Tissue transglutaminase regulates matrix metalloproteinase-2 in ovarian cancer by modulating cAMP-response element-binding protein activity.
ABSTRACT Tissue transglutaminase 2 (TG2) is overexpressed in epithelial ovarian cancer (EOC) and promotes intraperitoneal metastasis. How TG2 facilitates the spread of EOC is unknown. Here, we show that TG2 regulates the expression and function of matrix metalloproteinase-2 (MMP-2), a critical mediator of tissue invasiveness. TG2 knockdown down-regulates MMP-2 protein and mRNA expression in SKOV3, IGROV-1, MDA-MB-436, and PC-3 cancer cells. TG2 knockdown or inhibition of TG2 activity using KCC009 decreases MMP-2 gelatinase activity in cancer cells. MMP-2 expression and function are regulated by TG2 at transcriptional level, as demonstrated by quantitative PCR and reporter assays. We used bioinformatics and chromatin immunoprecipitation to identify a CREB binding site in the MMP-2 promoter. Binding of CREB to the MMP-2 promoter was diminished in cells that expressed decreased TG2 levels. TG2 knockdown decreased CREB phosphorylation, and CREB knockdown decreased MMP-2 expression. The effect of TG2 on CREB activity and MMP-2 transcription is mediated by TG2-dependent degradation of protein phosphatase 2 (PP2A-alpha). We show that PP2A-alpha complexes with and is targeted for degradation by TG2. In addition to their related in vitro expression levels, TG2 and MMP-2 expression were significantly correlated in vivo, as shown by concordant immunostaining in peritoneal xenografts and in human ovarian tumors. The capacity of TG2 to regulate MMP-2 expression in vitro and in vivo identifies a mechanism that may facilitate tissue invasion and the spread of EOC. The demonstration that TG2 induced degradation of PP2A-alpha activates CREB, and thereby increases MMP-2 transcription, provides novel mechanistic insight into the pro- metastatic function of TG2.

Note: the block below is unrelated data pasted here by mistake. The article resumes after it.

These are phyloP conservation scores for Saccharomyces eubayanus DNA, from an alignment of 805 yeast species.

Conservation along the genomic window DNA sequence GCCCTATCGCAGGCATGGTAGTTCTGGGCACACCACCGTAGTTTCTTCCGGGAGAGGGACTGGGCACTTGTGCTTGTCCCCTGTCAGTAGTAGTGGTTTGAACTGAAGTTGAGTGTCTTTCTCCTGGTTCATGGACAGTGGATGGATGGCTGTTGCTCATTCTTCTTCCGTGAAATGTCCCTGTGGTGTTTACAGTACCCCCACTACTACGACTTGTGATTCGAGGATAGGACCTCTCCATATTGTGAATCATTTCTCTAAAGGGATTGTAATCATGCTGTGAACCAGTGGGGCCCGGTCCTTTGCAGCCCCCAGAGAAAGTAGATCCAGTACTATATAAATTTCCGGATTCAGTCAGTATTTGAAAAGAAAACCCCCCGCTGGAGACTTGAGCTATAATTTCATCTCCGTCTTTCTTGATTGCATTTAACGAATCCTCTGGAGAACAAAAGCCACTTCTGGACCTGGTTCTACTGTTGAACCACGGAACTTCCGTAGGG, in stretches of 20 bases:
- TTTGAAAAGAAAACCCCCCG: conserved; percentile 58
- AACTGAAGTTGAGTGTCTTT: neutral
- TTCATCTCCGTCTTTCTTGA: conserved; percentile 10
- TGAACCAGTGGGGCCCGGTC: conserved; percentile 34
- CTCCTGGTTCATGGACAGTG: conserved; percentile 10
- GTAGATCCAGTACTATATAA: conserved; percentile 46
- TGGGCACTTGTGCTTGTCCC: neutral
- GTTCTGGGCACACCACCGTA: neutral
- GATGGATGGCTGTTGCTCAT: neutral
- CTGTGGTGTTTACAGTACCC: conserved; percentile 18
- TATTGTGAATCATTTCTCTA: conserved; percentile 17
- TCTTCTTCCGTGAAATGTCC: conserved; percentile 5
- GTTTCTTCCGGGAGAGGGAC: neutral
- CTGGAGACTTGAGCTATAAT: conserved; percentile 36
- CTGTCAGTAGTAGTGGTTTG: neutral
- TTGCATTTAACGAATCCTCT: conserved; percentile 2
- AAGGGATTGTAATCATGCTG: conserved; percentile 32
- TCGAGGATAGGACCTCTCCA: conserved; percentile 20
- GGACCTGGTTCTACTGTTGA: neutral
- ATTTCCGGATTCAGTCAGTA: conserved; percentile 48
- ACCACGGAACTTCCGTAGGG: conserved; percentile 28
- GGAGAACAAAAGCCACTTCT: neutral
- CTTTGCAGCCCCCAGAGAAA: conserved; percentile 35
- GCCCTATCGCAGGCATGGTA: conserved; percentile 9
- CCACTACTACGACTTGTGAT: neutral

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ABSTRACT: Transglutaminases (TGs) are multifunctional proteins having enzymatic and scaffolding functions that participate in regulation of cell fate in a wide range of cellular systems and are implicated to have roles in development of disease. This review highlights the mechanism of action of these proteins with respect to their structure, impact on cell differentiation and survival, role in cancer development and progression, and function in signal transduction. We also discuss the mechanisms whereby TG level is controlled and how TGs control downstream targets. The studies described herein begin to clarify the physiological roles of TGs in both normal biology and disease states.Physiological Reviews 04/2014; 94(2):383-417. DOI:10.1152/physrev.00019.2013 · 29.04 Impact Factor